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Magnetic Design and Validation of a 500 kHz, 18 kW Intra-Leaved Litz Wire Transformer for Battery Charging Applications

Planar E Core
Fig 1. Intra-leaved PSPS Planar E Core
  This paper presents the design and fabrication process of a high-density 500 kHz 18 kW litz wire, air-cooled transformer that achieves low leakage inductance and high efficiency for a bi-directional resonant dc-dc converter system. The transformer design procedure analyzes the trade-offs between standard E cores and planar E cores with a focus on low leakage inductance, high efficiency, high power density, and even current sharing among parallel windings. A planar E core with a primary-secondary- primary-secondary (PSPS) configuration is chosen as the final design. Transformer efficiency is 99.61% at full load power (18 kW) and power density is 4277 W/in3. Leakage inductance is 764 nH and 128 nH for the primary and secondary sides, respectively. The transformer winding is potted in thermal epoxy to improve heat spreading and reduce peak internal winding temperature. A simple-to-use potting mold is developed to pot the transformer winding and remove air bubbles from the winding bundle.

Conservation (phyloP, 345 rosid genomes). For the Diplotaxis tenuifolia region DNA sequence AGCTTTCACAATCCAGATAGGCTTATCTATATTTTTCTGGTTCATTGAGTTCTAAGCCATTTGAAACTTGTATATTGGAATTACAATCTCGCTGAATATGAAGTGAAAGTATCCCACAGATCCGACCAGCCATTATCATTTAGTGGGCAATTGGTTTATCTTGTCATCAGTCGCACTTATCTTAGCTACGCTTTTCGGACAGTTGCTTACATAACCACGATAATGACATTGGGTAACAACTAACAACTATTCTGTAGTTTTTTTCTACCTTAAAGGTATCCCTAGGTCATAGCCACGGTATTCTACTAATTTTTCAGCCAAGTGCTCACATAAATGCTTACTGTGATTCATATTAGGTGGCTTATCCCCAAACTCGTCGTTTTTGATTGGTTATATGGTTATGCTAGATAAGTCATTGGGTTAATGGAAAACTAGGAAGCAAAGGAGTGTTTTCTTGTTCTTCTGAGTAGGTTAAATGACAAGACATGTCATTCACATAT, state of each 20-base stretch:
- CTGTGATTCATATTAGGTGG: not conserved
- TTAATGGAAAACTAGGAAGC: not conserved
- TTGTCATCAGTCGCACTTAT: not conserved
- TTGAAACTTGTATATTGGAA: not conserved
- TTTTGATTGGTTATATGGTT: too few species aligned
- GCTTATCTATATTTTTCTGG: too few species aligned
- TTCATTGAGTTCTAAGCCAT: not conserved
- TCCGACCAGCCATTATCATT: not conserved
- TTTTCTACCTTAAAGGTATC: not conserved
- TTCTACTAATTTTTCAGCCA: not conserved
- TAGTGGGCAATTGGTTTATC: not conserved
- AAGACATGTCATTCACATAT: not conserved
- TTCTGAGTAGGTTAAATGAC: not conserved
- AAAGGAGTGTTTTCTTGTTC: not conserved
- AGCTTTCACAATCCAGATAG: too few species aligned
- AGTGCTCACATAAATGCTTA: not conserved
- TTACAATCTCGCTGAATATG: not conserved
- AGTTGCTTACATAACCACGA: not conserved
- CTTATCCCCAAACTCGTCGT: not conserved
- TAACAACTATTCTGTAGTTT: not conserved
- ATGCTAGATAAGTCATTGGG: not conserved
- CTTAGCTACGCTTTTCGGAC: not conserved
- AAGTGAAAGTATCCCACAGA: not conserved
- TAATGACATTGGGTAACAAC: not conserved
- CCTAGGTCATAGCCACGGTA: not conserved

The secondary side is split into parallel secondaries S1 and S2 to handle full-load current (56 ARMS) while still using small diameter litz wire to achieve a high window fill factor. Due to the high operating frequency of 500 kHz, any mismatch in winding leakage inductance will result in unequal current sharing among parallel windings. An "Intra-leaved" winding structure is proposed as shown in Fig. 1. With "Intra-leaving", the winding impedance of S1 and S2 are well matched resulting in improved current sharing over the non-"Intra-leaved" case. Current sharing results are shown in Fig. 2, which validates the impact of the proposed winding strategy. Without "Intra-leaving" S1 takes 53 APeak and S2 takes 27 APeak. With "Intra-leaving" S1 takes 42 APeak and S2 takes 38 APeak, an almost perfect current split between the parallel windings S1 and S2. The proposed winding method, potting method, and analytical insights are applicable to future high-power, high-density planar transformers.

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